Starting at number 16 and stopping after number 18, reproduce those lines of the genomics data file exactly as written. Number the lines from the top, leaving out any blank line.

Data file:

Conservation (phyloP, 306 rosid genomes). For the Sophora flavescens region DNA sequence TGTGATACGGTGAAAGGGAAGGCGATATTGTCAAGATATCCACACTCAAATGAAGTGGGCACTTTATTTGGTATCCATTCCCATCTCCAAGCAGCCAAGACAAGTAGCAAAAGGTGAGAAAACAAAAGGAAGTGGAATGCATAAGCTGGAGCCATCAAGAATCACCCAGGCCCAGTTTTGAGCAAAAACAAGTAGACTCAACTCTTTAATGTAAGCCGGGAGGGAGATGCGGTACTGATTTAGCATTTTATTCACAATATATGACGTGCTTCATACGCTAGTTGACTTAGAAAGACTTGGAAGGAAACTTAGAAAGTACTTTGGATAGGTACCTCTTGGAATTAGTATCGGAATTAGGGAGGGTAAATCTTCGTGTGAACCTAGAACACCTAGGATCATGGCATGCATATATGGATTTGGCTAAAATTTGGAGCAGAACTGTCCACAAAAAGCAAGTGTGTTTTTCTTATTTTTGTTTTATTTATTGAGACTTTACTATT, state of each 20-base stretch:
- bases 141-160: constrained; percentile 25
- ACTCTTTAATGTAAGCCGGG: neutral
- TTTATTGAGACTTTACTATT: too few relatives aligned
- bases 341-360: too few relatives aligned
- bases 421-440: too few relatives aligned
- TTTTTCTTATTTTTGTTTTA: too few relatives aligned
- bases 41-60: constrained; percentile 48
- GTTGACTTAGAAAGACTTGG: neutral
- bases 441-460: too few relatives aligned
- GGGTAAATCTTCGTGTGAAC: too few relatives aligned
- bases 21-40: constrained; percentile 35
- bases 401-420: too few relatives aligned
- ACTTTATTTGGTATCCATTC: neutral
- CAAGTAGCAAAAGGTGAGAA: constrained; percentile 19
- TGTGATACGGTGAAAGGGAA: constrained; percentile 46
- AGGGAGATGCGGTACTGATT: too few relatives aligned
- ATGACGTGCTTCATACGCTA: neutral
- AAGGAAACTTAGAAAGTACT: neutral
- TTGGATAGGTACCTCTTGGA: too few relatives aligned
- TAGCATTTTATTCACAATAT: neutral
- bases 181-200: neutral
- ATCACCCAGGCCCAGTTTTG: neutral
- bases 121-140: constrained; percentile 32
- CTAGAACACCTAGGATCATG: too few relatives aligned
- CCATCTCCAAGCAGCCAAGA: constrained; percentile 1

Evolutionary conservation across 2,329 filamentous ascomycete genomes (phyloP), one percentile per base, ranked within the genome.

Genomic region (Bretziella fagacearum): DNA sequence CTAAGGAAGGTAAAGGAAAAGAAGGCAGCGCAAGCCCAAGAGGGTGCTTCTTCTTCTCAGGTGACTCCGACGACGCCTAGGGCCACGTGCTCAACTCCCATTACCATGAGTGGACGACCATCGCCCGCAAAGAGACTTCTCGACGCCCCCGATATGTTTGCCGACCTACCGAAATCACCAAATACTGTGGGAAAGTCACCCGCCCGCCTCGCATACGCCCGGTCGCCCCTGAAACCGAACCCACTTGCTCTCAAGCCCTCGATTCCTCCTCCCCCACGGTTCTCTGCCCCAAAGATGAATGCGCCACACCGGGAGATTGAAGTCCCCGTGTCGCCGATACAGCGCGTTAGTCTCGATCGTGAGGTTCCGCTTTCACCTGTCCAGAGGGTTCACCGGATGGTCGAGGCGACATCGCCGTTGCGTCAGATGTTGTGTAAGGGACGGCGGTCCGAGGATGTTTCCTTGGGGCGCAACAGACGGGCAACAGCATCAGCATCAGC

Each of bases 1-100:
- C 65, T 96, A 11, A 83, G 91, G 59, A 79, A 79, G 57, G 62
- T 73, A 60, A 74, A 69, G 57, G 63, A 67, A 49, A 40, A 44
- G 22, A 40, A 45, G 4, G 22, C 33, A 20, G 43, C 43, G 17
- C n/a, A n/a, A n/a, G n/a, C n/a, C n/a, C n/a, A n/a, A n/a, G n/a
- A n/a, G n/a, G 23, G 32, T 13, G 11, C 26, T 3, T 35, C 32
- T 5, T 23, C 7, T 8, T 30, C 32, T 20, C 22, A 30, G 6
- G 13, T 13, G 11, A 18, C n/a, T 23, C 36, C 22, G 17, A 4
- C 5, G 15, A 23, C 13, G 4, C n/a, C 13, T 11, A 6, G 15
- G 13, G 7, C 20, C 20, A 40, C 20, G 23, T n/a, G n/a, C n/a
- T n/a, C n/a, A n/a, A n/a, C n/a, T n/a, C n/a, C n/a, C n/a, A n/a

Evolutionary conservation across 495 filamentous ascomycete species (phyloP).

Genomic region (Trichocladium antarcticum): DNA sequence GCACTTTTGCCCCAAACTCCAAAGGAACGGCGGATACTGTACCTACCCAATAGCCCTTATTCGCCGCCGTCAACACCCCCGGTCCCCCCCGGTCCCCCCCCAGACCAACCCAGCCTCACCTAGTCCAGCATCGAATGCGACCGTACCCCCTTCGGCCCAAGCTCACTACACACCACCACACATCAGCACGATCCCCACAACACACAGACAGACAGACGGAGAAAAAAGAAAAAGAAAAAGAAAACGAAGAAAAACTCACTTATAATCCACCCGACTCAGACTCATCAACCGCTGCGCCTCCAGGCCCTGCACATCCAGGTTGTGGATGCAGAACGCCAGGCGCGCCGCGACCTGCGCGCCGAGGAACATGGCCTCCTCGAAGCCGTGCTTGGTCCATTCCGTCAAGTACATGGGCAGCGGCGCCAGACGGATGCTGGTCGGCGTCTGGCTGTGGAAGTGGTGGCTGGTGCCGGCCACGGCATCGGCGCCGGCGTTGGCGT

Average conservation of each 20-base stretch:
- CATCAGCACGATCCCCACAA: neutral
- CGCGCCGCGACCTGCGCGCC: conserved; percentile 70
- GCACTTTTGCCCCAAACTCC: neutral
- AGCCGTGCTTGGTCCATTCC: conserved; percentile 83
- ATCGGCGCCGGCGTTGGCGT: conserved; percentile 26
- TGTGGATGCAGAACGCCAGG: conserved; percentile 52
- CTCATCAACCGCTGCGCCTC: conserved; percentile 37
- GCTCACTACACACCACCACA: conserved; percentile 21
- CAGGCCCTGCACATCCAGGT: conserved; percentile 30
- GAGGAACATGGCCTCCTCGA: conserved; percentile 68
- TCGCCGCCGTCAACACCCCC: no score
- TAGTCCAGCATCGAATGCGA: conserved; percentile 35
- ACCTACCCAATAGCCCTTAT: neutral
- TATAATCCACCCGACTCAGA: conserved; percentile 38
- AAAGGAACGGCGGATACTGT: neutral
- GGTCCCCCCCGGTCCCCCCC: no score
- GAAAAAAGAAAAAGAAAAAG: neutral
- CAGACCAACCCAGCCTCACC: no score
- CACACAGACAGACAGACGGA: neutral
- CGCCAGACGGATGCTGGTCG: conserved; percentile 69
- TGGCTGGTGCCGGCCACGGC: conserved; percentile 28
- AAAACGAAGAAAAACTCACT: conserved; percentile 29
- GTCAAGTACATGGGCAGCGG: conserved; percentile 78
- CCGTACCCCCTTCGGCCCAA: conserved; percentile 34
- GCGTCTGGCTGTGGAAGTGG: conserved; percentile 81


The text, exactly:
- TGTGATACGGTGAAAGGGAA: constrained; percentile 46
- AGGGAGATGCGGTACTGATT: too few relatives aligned
- ATGACGTGCTTCATACGCTA: neutral